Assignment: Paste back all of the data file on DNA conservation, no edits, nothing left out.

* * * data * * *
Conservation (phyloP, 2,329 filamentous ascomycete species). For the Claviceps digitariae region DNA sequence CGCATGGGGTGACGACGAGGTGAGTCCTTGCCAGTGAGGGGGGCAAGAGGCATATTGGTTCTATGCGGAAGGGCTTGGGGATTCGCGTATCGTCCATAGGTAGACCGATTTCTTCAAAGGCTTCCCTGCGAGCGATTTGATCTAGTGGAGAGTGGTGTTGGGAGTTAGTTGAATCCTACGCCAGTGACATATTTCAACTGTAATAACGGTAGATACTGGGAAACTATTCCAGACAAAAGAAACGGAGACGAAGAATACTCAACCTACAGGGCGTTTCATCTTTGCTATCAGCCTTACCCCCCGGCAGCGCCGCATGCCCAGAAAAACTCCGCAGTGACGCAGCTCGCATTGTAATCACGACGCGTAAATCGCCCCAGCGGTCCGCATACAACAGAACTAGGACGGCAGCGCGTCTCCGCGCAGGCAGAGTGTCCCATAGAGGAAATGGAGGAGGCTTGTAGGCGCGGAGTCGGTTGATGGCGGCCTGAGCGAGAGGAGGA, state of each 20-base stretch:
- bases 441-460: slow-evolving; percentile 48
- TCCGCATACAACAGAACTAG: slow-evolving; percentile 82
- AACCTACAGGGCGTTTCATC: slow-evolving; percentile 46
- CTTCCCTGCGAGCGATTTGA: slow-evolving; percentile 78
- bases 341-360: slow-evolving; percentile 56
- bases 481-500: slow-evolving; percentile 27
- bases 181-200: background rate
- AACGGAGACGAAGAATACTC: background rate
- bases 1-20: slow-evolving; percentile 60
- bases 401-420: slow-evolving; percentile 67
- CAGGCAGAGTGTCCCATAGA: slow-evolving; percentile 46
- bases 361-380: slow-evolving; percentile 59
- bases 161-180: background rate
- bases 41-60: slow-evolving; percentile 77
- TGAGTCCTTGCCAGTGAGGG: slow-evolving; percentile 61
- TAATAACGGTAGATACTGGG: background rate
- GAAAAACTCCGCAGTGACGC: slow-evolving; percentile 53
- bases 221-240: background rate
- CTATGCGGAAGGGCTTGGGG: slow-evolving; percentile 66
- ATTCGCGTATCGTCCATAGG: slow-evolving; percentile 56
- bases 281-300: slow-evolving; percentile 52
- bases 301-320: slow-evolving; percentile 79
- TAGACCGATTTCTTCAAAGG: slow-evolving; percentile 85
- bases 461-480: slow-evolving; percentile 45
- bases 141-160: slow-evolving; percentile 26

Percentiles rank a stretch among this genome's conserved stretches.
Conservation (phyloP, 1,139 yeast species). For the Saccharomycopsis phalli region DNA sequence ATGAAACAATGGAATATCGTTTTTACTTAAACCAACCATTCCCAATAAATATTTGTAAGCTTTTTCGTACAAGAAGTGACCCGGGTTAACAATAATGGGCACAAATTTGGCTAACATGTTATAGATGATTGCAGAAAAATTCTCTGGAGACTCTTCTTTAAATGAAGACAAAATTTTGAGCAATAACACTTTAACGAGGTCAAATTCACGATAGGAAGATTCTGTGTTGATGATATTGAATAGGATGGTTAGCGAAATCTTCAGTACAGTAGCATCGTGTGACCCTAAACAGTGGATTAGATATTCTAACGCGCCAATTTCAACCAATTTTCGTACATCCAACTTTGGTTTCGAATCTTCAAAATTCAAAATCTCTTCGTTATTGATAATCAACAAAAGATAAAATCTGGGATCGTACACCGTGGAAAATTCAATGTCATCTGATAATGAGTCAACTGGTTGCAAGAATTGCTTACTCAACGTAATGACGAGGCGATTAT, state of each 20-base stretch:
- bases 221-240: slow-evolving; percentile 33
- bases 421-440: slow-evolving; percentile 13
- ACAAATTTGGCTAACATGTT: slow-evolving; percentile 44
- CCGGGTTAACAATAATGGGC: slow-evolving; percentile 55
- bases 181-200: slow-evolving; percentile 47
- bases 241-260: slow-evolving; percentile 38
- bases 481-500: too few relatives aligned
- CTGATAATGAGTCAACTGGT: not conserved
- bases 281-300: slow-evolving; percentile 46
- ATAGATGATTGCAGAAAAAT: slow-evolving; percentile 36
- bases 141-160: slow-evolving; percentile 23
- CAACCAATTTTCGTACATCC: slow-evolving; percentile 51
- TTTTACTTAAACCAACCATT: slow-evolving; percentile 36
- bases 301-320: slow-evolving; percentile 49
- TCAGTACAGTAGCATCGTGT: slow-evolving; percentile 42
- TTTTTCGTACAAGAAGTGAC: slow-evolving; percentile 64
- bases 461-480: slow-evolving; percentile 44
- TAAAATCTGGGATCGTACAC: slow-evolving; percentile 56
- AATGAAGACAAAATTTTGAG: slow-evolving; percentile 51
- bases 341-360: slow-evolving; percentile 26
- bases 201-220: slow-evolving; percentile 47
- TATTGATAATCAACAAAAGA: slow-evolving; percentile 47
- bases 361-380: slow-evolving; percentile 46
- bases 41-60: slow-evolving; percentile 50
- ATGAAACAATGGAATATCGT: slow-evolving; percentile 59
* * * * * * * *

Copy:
Conservation (phyloP, 2,329 filamentous ascomycete species). For the Claviceps digitariae region DNA sequence CGCATGGGGTGACGACGAGGTGAGTCCTTGCCAGTGAGGGGGGCAAGAGGCATATTGGTTCTATGCGGAAGGGCTTGGGGATTCGCGTATCGTCCATAGGTAGACCGATTTCTTCAAAGGCTTCCCTGCGAGCGATTTGATCTAGTGGAGAGTGGTGTTGGGAGTTAGTTGAATCCTACGCCAGTGACATATTTCAACTGTAATAACGGTAGATACTGGGAAACTATTCCAGACAAAAGAAACGGAGACGAAGAATACTCAACCTACAGGGCGTTTCATCTTTGCTATCAGCCTTACCCCCCGGCAGCGCCGCATGCCCAGAAAAACTCCGCAGTGACGCAGCTCGCATTGTAATCACGACGCGTAAATCGCCCCAGCGGTCCGCATACAACAGAACTAGGACGGCAGCGCGTCTCCGCGCAGGCAGAGTGTCCCATAGAGGAAATGGAGGAGGCTTGTAGGCGCGGAGTCGGTTGATGGCGGCCTGAGCGAGAGGAGGA, state of each 20-base stretch:
- bases 441-460: slow-evolving; percentile 48
- TCCGCATACAACAGAACTAG: slow-evolving; percentile 82
- AACCTACAGGGCGTTTCATC: slow-evolving; percentile 46
- CTTCCCTGCGAGCGATTTGA: slow-evolving; percentile 78
- bases 341-360: slow-evolving; percentile 56
- bases 481-500: slow-evolving; percentile 27
- bases 181-200: background rate
- AACGGAGACGAAGAATACTC: background rate
- bases 1-20: slow-evolving; percentile 60
- bases 401-420: slow-evolving; percentile 67
- CAGGCAGAGTGTCCCATAGA: slow-evolving; percentile 46
- bases 361-380: slow-evolving; percentile 59
- bases 161-180: background rate
- bases 41-60: slow-evolving; percentile 77
- TGAGTCCTTGCCAGTGAGGG: slow-evolving; percentile 61
- TAATAACGGTAGATACTGGG: background rate
- GAAAAACTCCGCAGTGACGC: slow-evolving; percentile 53
- bases 221-240: background rate
- CTATGCGGAAGGGCTTGGGG: slow-evolving; percentile 66
- ATTCGCGTATCGTCCATAGG: slow-evolving; percentile 56
- bases 281-300: slow-evolving; percentile 52
- bases 301-320: slow-evolving; percentile 79
- TAGACCGATTTCTTCAAAGG: slow-evolving; percentile 85
- bases 461-480: slow-evolving; percentile 45
- bases 141-160: slow-evolving; percentile 26

Percentiles rank a stretch among this genome's conserved stretches.
Conservation (phyloP, 1,139 yeast species). For the Saccharomycopsis phalli region DNA sequence ATGAAACAATGGAATATCGTTTTTACTTAAACCAACCATTCCCAATAAATATTTGTAAGCTTTTTCGTACAAGAAGTGACCCGGGTTAACAATAATGGGCACAAATTTGGCTAACATGTTATAGATGATTGCAGAAAAATTCTCTGGAGACTCTTCTTTAAATGAAGACAAAATTTTGAGCAATAACACTTTAACGAGGTCAAATTCACGATAGGAAGATTCTGTGTTGATGATATTGAATAGGATGGTTAGCGAAATCTTCAGTACAGTAGCATCGTGTGACCCTAAACAGTGGATTAGATATTCTAACGCGCCAATTTCAACCAATTTTCGTACATCCAACTTTGGTTTCGAATCTTCAAAATTCAAAATCTCTTCGTTATTGATAATCAACAAAAGATAAAATCTGGGATCGTACACCGTGGAAAATTCAATGTCATCTGATAATGAGTCAACTGGTTGCAAGAATTGCTTACTCAACGTAATGACGAGGCGATTAT, state of each 20-base stretch:
- bases 221-240: slow-evolving; percentile 33
- bases 421-440: slow-evolving; percentile 13
- ACAAATTTGGCTAACATGTT: slow-evolving; percentile 44
- CCGGGTTAACAATAATGGGC: slow-evolving; percentile 55
- bases 181-200: slow-evolving; percentile 47
- bases 241-260: slow-evolving; percentile 38
- bases 481-500: too few relatives aligned
- CTGATAATGAGTCAACTGGT: not conserved
- bases 281-300: slow-evolving; percentile 46
- ATAGATGATTGCAGAAAAAT: slow-evolving; percentile 36
- bases 141-160: slow-evolving; percentile 23
- CAACCAATTTTCGTACATCC: slow-evolving; percentile 51
- TTTTACTTAAACCAACCATT: slow-evolving; percentile 36
- bases 301-320: slow-evolving; percentile 49
- TCAGTACAGTAGCATCGTGT: slow-evolving; percentile 42
- TTTTTCGTACAAGAAGTGAC: slow-evolving; percentile 64
- bases 461-480: slow-evolving; percentile 44
- TAAAATCTGGGATCGTACAC: slow-evolving; percentile 56
- AATGAAGACAAAATTTTGAG: slow-evolving; percentile 51
- bases 341-360: slow-evolving; percentile 26
- bases 201-220: slow-evolving; percentile 47
- TATTGATAATCAACAAAAGA: slow-evolving; percentile 47
- bases 361-380: slow-evolving; percentile 46
- bases 41-60: slow-evolving; percentile 50
- ATGAAACAATGGAATATCGT: slow-evolving; percentile 59